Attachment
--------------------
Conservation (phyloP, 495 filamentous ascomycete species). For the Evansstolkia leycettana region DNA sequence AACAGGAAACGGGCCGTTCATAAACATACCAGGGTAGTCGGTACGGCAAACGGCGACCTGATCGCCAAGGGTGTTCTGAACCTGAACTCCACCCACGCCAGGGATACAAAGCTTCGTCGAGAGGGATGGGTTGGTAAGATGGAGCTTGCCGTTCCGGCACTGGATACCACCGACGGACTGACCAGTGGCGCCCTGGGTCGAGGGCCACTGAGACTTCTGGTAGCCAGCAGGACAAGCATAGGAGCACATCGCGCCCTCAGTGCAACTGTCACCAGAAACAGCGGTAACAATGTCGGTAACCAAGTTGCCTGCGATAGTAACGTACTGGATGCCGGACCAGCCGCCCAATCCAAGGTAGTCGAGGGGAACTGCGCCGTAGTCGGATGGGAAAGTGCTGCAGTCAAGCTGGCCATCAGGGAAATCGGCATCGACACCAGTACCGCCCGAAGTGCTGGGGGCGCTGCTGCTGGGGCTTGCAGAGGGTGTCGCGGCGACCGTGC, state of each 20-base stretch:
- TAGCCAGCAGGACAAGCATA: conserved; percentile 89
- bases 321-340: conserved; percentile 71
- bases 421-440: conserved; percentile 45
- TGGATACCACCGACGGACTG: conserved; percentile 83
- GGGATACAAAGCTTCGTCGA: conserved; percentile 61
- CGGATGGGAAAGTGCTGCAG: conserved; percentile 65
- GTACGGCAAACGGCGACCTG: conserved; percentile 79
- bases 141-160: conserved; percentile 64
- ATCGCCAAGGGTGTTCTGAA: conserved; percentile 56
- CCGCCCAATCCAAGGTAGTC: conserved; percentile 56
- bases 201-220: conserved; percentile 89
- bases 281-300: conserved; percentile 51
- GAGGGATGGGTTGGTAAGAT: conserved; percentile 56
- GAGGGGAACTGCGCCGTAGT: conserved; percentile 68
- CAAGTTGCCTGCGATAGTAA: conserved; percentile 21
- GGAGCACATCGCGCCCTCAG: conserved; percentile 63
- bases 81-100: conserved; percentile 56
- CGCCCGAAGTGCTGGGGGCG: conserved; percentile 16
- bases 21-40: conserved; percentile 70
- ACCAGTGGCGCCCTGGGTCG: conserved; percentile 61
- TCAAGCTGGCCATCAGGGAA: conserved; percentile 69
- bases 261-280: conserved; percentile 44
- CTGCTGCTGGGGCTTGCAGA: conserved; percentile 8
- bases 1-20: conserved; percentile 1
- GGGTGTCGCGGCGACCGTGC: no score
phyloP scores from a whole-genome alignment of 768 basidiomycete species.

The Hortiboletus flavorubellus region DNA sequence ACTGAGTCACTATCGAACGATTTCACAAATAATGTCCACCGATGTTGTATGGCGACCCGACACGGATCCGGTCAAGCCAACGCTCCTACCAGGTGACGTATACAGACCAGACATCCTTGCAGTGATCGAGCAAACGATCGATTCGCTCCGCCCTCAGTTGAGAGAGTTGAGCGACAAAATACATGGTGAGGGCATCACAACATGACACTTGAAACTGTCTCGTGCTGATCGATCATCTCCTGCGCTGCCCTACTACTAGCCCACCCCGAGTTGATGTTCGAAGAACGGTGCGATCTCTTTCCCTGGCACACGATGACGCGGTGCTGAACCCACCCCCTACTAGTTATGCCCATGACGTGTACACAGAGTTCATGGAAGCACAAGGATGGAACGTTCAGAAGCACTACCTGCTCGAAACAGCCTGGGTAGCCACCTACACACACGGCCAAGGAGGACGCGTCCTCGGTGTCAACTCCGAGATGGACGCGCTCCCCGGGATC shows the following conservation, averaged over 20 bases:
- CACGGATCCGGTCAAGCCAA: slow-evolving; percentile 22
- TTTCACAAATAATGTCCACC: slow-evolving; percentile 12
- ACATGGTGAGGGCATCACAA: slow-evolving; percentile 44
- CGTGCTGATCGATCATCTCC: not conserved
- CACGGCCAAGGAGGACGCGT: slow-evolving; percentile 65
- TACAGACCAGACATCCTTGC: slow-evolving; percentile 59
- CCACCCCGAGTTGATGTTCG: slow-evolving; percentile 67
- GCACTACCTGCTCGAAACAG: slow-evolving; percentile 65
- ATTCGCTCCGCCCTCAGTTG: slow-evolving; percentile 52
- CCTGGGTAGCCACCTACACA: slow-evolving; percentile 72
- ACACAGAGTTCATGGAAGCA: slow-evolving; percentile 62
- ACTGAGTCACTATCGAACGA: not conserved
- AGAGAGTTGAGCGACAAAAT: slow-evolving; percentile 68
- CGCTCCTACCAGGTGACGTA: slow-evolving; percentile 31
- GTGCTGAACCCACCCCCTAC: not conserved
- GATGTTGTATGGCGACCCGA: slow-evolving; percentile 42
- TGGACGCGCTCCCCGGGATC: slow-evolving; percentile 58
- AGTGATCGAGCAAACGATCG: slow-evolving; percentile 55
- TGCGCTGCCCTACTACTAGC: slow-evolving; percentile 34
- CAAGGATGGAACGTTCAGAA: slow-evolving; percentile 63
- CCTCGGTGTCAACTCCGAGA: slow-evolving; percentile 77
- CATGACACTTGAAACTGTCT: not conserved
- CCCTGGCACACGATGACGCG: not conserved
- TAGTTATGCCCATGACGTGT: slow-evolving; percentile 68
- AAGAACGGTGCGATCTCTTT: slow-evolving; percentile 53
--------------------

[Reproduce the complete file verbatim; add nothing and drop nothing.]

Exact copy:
Conservation (phyloP, 495 filamentous ascomycete species). For the Evansstolkia leycettana region DNA sequence AACAGGAAACGGGCCGTTCATAAACATACCAGGGTAGTCGGTACGGCAAACGGCGACCTGATCGCCAAGGGTGTTCTGAACCTGAACTCCACCCACGCCAGGGATACAAAGCTTCGTCGAGAGGGATGGGTTGGTAAGATGGAGCTTGCCGTTCCGGCACTGGATACCACCGACGGACTGACCAGTGGCGCCCTGGGTCGAGGGCCACTGAGACTTCTGGTAGCCAGCAGGACAAGCATAGGAGCACATCGCGCCCTCAGTGCAACTGTCACCAGAAACAGCGGTAACAATGTCGGTAACCAAGTTGCCTGCGATAGTAACGTACTGGATGCCGGACCAGCCGCCCAATCCAAGGTAGTCGAGGGGAACTGCGCCGTAGTCGGATGGGAAAGTGCTGCAGTCAAGCTGGCCATCAGGGAAATCGGCATCGACACCAGTACCGCCCGAAGTGCTGGGGGCGCTGCTGCTGGGGCTTGCAGAGGGTGTCGCGGCGACCGTGC, state of each 20-base stretch:
- TAGCCAGCAGGACAAGCATA: conserved; percentile 89
- bases 321-340: conserved; percentile 71
- bases 421-440: conserved; percentile 45
- TGGATACCACCGACGGACTG: conserved; percentile 83
- GGGATACAAAGCTTCGTCGA: conserved; percentile 61
- CGGATGGGAAAGTGCTGCAG: conserved; percentile 65
- GTACGGCAAACGGCGACCTG: conserved; percentile 79
- bases 141-160: conserved; percentile 64
- ATCGCCAAGGGTGTTCTGAA: conserved; percentile 56
- CCGCCCAATCCAAGGTAGTC: conserved; percentile 56
- bases 201-220: conserved; percentile 89
- bases 281-300: conserved; percentile 51
- GAGGGATGGGTTGGTAAGAT: conserved; percentile 56
- GAGGGGAACTGCGCCGTAGT: conserved; percentile 68
- CAAGTTGCCTGCGATAGTAA: conserved; percentile 21
- GGAGCACATCGCGCCCTCAG: conserved; percentile 63
- bases 81-100: conserved; percentile 56
- CGCCCGAAGTGCTGGGGGCG: conserved; percentile 16
- bases 21-40: conserved; percentile 70
- ACCAGTGGCGCCCTGGGTCG: conserved; percentile 61
- TCAAGCTGGCCATCAGGGAA: conserved; percentile 69
- bases 261-280: conserved; percentile 44
- CTGCTGCTGGGGCTTGCAGA: conserved; percentile 8
- bases 1-20: conserved; percentile 1
- GGGTGTCGCGGCGACCGTGC: no score
phyloP scores from a whole-genome alignment of 768 basidiomycete species.

The Hortiboletus flavorubellus region DNA sequence ACTGAGTCACTATCGAACGATTTCACAAATAATGTCCACCGATGTTGTATGGCGACCCGACACGGATCCGGTCAAGCCAACGCTCCTACCAGGTGACGTATACAGACCAGACATCCTTGCAGTGATCGAGCAAACGATCGATTCGCTCCGCCCTCAGTTGAGAGAGTTGAGCGACAAAATACATGGTGAGGGCATCACAACATGACACTTGAAACTGTCTCGTGCTGATCGATCATCTCCTGCGCTGCCCTACTACTAGCCCACCCCGAGTTGATGTTCGAAGAACGGTGCGATCTCTTTCCCTGGCACACGATGACGCGGTGCTGAACCCACCCCCTACTAGTTATGCCCATGACGTGTACACAGAGTTCATGGAAGCACAAGGATGGAACGTTCAGAAGCACTACCTGCTCGAAACAGCCTGGGTAGCCACCTACACACACGGCCAAGGAGGACGCGTCCTCGGTGTCAACTCCGAGATGGACGCGCTCCCCGGGATC shows the following conservation, averaged over 20 bases:
- CACGGATCCGGTCAAGCCAA: slow-evolving; percentile 22
- TTTCACAAATAATGTCCACC: slow-evolving; percentile 12
- ACATGGTGAGGGCATCACAA: slow-evolving; percentile 44
- CGTGCTGATCGATCATCTCC: not conserved
- CACGGCCAAGGAGGACGCGT: slow-evolving; percentile 65
- TACAGACCAGACATCCTTGC: slow-evolving; percentile 59
- CCACCCCGAGTTGATGTTCG: slow-evolving; percentile 67
- GCACTACCTGCTCGAAACAG: slow-evolving; percentile 65
- ATTCGCTCCGCCCTCAGTTG: slow-evolving; percentile 52
- CCTGGGTAGCCACCTACACA: slow-evolving; percentile 72
- ACACAGAGTTCATGGAAGCA: slow-evolving; percentile 62
- ACTGAGTCACTATCGAACGA: not conserved
- AGAGAGTTGAGCGACAAAAT: slow-evolving; percentile 68
- CGCTCCTACCAGGTGACGTA: slow-evolving; percentile 31
- GTGCTGAACCCACCCCCTAC: not conserved
- GATGTTGTATGGCGACCCGA: slow-evolving; percentile 42
- TGGACGCGCTCCCCGGGATC: slow-evolving; percentile 58
- AGTGATCGAGCAAACGATCG: slow-evolving; percentile 55
- TGCGCTGCCCTACTACTAGC: slow-evolving; percentile 34
- CAAGGATGGAACGTTCAGAA: slow-evolving; percentile 63
- CCTCGGTGTCAACTCCGAGA: slow-evolving; percentile 77
- CATGACACTTGAAACTGTCT: not conserved
- CCCTGGCACACGATGACGCG: not conserved
- TAGTTATGCCCATGACGTGT: slow-evolving; percentile 68
- AAGAACGGTGCGATCTCTTT: slow-evolving; percentile 53